Here is a story from last June’s Providence Business News that expands on the NPR story:

The Lapham Building is the latest addition to Cornish’s Westminster Street holdings as the developer tries to expand the cluster of fashionable downtown residences it’s created further southwest toward Empire Street. Last fall Cornish purchased the Kinsley Building at 334 Westminster, also to convert into apartments, and the former Roots Cafe Building at 276 Westminster, which it is reopening as the Aurora nightclub. It also owns 270 Westminster next door to the Aurora, which it plans to convert to apartments.

Chace has been trying to buy the Old Journal Building in recent years, but the estate of its late owner is as intent upon cutting off its nose to spite its face as the guy who purchased it at the wrong moment decades ago. Good luck!

Most readers of this blog are familiar with Buff Chace’s renovation of buildings downtown. His 199 units thus far and several blocks of new shops have brought new life to the city. He was this reporter’s landlord from 1999 to 2010 when he lived in a wonderful loft on the fifth floor of the Smith Building, the first Cornish rehab. Buff has helped to preserve downtown’s historic character by maintaining the traditional look of all of the old buildings he has renovated, allowing modernist features only in the interiors.

If he acquires the Journal building and its lots, and begins for the first time in his downtown program to build anew, he may perhaps be expected to rededicate himself to preserving the downtown as a place people can love. Otherwise it is unlikely that his new round of rehabs and new residential buildings would have the same appeal as the great places to live, work and shop that he already has under his belt.

About David Brussat

This blog was begun in 2009 as a feature of the Providence Journal, where I was on the editorial board and wrote a weekly column of architecture criticism for three decades. Architecture Here and There fights the style wars for classical architecture and against modern architecture, no holds barred. History Press asked me to write and in August 2017 published my first book, "Lost Providence." I am now writing my second book. My freelance writing on architecture and other topics addresses issues of design and culture locally and globally. I am a member of the board of the New England chapter of the Institute of Classical Architecture & Art, which bestowed an Arthur Ross Award on me in 2002. I work from Providence, R.I., where I live with my wife Victoria, my son Billy and our cat Gato. If you would like to employ my writing and editing to improve your work, please email me at my consultancy, dbrussat@gmail.com, or call 401.351.0457. Testimonial: "Your work is so wonderful - you now enter my mind and write what I would have written." - Nikos Salingaros, mathematician at the University of Texas, architectural theorist and author of many books.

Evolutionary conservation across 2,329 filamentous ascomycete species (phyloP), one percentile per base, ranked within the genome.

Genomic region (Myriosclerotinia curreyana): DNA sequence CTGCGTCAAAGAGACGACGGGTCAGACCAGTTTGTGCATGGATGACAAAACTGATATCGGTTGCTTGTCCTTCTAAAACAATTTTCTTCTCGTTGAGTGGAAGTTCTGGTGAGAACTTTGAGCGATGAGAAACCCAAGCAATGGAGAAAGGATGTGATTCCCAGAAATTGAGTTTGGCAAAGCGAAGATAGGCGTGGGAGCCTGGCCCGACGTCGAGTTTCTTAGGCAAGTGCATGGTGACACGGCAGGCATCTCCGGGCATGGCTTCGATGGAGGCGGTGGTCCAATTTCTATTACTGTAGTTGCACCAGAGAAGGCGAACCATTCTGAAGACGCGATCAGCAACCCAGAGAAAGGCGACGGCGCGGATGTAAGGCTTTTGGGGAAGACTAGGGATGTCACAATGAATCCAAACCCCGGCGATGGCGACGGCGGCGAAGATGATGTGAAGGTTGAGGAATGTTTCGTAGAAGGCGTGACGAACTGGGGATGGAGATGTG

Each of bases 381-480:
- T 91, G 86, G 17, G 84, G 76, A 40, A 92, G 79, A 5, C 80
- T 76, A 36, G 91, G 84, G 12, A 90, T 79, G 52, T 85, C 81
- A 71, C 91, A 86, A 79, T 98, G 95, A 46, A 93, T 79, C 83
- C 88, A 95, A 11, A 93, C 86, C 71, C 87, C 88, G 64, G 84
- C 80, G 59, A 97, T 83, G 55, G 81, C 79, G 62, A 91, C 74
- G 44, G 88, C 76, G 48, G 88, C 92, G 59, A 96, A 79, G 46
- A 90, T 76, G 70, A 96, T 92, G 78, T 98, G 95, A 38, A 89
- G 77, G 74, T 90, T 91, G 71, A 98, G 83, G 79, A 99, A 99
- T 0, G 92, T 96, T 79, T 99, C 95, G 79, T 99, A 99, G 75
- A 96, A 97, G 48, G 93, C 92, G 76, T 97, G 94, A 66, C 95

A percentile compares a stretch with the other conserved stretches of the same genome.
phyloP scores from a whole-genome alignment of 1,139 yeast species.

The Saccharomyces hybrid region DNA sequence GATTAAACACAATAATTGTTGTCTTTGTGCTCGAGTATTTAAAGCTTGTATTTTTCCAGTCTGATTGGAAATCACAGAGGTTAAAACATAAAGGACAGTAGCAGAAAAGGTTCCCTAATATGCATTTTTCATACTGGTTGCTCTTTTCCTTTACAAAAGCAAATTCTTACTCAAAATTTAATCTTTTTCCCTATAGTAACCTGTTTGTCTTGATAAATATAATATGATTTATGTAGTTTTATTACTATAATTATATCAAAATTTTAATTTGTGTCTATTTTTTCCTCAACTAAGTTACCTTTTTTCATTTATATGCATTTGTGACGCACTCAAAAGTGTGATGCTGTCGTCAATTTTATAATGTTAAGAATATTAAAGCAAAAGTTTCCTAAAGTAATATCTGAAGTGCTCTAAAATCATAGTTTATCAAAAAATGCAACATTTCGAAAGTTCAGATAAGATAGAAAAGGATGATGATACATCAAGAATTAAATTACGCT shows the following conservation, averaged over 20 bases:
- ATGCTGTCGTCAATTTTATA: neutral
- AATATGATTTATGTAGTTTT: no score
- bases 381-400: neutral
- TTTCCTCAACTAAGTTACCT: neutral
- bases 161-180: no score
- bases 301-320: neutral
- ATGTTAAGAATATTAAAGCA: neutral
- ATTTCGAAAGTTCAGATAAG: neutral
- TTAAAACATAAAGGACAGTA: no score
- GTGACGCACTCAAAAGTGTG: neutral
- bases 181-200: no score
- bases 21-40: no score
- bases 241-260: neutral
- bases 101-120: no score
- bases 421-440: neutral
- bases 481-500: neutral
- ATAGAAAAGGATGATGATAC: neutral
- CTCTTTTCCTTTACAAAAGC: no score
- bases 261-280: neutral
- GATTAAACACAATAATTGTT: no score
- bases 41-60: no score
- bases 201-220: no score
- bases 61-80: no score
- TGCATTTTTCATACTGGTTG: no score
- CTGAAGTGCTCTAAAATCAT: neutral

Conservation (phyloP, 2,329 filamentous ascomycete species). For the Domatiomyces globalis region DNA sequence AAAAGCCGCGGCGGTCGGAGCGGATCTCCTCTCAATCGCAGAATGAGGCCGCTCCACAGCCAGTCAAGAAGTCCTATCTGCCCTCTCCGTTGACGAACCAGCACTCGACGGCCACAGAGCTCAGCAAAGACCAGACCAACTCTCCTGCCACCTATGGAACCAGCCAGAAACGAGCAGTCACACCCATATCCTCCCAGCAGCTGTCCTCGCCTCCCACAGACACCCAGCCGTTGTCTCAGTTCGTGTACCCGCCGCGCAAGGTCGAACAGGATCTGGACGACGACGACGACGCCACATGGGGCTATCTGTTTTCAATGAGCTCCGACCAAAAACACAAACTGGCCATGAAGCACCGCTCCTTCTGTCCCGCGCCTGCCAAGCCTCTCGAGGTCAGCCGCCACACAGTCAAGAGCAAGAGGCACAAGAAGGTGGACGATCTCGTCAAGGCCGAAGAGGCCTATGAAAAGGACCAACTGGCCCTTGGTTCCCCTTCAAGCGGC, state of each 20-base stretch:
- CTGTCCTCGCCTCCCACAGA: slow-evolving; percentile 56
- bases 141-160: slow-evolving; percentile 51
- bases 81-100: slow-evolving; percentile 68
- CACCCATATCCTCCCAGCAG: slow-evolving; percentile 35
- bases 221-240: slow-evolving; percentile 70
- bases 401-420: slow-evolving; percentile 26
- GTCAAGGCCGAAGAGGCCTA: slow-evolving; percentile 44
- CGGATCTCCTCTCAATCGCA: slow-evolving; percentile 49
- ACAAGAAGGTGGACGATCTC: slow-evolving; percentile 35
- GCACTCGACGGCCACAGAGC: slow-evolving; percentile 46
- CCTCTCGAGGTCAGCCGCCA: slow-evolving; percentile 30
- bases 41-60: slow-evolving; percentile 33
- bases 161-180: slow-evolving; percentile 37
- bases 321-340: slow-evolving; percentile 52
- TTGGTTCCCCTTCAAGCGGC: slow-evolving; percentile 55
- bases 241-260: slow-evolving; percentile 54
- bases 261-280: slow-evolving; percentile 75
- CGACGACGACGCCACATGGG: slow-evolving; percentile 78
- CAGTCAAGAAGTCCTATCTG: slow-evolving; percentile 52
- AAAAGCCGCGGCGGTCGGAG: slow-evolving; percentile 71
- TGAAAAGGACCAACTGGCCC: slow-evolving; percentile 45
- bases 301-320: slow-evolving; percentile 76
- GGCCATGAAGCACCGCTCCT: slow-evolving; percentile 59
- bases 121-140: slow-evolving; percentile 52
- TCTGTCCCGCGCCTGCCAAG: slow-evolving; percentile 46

This entry was posted in Architecture, Development, Preservation, Providence, Urbanism and planning and tagged , , , , . Bookmark the permalink.

3 Responses to Buffing the downtown fabric

  1. Michael Tyrrell says:

    More good news! Do I detect an uptick?… Lots of important if incremental changes afoot. Good luck Mr. Chace.


  2. Anonymous says:

    Hmmm, I have to think about that argument about parking, both in general and for Providence in particular. I think you’re saying that if you restrict it considerably, more people will be compelled to live downtown and walk to work, and then there will be plenty of parking left for the people who come from out of town. I can’t tell if that’s a variation of “No one goes there anymore; it’s too crowded.” But Providence is different from lots of modest-sized cities. Even on Waterfire nights, it’s moderately easy to find parking within a mile or two if you know the city (especially the one way streets). Oh well, what won’t the Chaces own eventually?!